A common misconception of the chief diversity role, according to Melville, is the idea it is solely based “within agency walls”.

“In the last three years, TBWA has spent over $100m with businesses led by diverse entrepreneurs. More people than ever before are choosing to start their own businesses.

“They would rather find niche opportunities and work on those than be in an advertising agency, and we need to tap into that in addition to what we do internally,” he says.

When it comes to looking for talent “the competition is the entrepreneurs”, he adds. Lida managing director, Jonathan Goodman, makes a similar observation, claiming it’s not a lack of diversity that’s stopping diverse talent pursuing marketing and communications, it’s just “not the cool kid in town” thanks to social media giants and the lure of striking out on your own.

“Historically advertising and marketing agencies aren’t great when it comes to diversity, it’s been a white, male, upper middle-class reserve where if you’re graduating from Oxford or Cambridge and not sure what to do next you’re welcomed with open arms,” he says.

“[But] when it comes to clients they are starting to worry about whether you really understand their business. Do you have the cultural expertise as well as the business acumen?”

When assembling the Ikea account team at Lida, they added Swedish people because they understand the culture and the nuances better, explains Goodman.

Diversity can also be a brand identity issue, with companies seeking assurances that diverse teams will be employed to carry out their services. TBWA’s Melville says: “Some of our largest clients — PepsiCo, Nissan, MillerCoors — want to know which businesses we’re working with when we create content for them, and what percentage of those businesses are owned by women or diverse leaders.

“It’s something that’s growing more, and more brands want to know that what we do goes along with their principles. A lot of clients are hiring, or already have, chief diversity officers and that helps when it comes to collaborating on projects.”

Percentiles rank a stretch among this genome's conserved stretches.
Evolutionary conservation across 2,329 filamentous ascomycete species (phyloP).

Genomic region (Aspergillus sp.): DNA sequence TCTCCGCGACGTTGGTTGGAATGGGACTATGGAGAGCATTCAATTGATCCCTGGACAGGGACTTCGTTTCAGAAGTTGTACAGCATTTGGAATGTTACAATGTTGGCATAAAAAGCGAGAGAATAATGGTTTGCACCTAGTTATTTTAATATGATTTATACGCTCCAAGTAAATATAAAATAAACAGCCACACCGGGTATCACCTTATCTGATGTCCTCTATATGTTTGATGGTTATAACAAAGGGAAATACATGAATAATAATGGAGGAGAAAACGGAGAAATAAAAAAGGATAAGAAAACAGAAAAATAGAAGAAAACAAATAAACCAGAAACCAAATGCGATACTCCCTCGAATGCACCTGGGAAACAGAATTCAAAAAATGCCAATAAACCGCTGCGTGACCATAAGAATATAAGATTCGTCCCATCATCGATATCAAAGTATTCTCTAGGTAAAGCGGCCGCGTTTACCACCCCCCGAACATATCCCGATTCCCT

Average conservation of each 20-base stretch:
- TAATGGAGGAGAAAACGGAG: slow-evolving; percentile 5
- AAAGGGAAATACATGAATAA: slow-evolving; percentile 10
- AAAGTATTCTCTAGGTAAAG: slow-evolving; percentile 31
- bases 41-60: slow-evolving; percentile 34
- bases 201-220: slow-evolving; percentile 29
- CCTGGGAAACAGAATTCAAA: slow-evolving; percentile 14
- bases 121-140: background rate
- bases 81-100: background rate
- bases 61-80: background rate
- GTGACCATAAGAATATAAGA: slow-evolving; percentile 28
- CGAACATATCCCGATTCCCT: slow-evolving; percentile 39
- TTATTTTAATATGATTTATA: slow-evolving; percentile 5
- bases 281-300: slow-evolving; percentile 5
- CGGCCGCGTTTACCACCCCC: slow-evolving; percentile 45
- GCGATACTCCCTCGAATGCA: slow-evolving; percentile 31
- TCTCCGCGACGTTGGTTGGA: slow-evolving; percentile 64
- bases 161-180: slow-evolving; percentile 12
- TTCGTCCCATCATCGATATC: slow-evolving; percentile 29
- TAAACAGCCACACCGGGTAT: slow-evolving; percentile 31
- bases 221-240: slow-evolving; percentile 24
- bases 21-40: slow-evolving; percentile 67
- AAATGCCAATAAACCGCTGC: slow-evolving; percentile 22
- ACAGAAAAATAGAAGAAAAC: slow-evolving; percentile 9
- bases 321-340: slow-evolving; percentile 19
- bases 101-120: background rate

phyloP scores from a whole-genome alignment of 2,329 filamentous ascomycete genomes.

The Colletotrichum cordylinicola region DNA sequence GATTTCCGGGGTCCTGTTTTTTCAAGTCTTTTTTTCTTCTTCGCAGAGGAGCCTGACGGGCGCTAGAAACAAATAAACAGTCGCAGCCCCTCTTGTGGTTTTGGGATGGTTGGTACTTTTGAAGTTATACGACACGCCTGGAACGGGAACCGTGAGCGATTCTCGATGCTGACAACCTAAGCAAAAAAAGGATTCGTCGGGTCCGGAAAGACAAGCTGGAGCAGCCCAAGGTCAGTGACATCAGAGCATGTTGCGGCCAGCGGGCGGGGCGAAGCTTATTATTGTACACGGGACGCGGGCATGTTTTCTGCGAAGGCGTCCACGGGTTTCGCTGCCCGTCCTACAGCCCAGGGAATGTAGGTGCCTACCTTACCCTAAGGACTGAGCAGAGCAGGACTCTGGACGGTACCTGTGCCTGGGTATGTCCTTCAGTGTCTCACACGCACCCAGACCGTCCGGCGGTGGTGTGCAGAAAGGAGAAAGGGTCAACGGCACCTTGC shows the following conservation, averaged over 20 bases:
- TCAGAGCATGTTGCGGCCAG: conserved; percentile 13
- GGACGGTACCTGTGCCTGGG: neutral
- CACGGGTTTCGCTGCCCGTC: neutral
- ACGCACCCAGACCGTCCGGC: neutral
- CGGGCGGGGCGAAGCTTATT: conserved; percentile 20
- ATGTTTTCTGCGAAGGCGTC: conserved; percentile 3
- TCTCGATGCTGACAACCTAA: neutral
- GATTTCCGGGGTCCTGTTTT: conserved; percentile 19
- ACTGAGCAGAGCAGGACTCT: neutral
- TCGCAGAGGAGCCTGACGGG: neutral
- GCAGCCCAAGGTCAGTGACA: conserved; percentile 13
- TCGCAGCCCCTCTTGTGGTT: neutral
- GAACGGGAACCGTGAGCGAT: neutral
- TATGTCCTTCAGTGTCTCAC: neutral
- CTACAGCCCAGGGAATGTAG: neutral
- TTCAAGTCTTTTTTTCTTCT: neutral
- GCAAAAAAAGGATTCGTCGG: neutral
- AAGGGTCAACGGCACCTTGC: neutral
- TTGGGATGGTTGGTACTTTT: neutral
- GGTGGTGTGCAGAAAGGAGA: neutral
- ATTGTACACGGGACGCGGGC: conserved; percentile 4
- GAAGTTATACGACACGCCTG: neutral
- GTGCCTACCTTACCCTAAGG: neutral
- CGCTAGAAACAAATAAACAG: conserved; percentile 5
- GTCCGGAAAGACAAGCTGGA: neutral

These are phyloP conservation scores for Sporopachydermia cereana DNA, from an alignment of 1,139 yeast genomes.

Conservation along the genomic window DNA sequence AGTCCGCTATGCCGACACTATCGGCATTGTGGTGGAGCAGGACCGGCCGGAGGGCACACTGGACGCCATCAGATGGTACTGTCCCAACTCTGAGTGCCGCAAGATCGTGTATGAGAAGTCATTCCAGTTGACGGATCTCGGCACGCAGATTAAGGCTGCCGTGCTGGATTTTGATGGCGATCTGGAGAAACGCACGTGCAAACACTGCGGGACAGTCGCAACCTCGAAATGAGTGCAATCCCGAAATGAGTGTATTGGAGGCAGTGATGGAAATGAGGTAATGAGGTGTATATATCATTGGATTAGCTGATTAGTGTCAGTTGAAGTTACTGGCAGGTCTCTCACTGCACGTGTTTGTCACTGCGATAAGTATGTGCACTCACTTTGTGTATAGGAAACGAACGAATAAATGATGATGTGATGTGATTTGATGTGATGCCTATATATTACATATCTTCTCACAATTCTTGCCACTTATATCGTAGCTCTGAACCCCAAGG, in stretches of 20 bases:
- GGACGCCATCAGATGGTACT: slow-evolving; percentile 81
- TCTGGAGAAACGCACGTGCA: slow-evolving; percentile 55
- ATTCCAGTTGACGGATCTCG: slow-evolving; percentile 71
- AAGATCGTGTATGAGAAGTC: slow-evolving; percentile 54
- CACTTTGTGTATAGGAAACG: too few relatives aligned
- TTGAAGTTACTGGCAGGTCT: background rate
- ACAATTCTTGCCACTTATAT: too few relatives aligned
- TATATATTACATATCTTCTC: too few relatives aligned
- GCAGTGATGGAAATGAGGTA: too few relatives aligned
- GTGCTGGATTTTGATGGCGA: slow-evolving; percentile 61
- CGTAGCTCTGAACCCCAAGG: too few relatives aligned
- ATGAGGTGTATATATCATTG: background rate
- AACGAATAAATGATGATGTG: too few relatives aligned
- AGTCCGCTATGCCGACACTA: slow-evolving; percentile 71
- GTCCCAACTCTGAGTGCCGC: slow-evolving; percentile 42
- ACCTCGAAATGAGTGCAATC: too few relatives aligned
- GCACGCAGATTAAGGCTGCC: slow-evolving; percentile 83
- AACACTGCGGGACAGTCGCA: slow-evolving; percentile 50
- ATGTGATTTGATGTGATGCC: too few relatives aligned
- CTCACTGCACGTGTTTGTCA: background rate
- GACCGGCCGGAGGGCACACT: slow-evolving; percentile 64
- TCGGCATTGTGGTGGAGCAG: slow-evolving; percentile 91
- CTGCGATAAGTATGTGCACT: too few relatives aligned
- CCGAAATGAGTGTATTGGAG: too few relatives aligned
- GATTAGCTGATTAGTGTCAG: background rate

One such brand is Dell, whose vice-president of global talent and chief diversity officer, Marie Moynihan, finds her day ruled by the same three elements as Melville. “My role is about creating awareness of the value of diversity and inclusion.

“The good news is, in Dell, it’s now less about convincing people of the value of diversity and more about reflecting stories to raise awareness and championing programmes that will continue to make us more inclusive.”

Despite Dell being one of DiversityInc’s Top 50 Companies for Diversity for the past five years running, Moynihan admits to feeling frustrated that the problem hasn’t been solved yet. “Everyone would like it to be more straightforward — set a target and go after it. But it’s more complex than that — you need to have a deeper understanding of the issue and a comprehensive approach,” she explains.

Roxanne Hobbs, founder of The Hobbs Consultancy, which aims to transform businesses via inclusivity, welcomes the advent of the role of chief diversity officer role but warns “the challenge is being taken seriously” and hints at a few potential pitfalls.

“The inclusion role should be fully routed in the business,” she says. “It will only work when the commercial advantages of being more diverse and inclusive are understood by everyone in the business. You need to be careful that businesses don’t think ‘we’ve got someone looking after this now, job done’.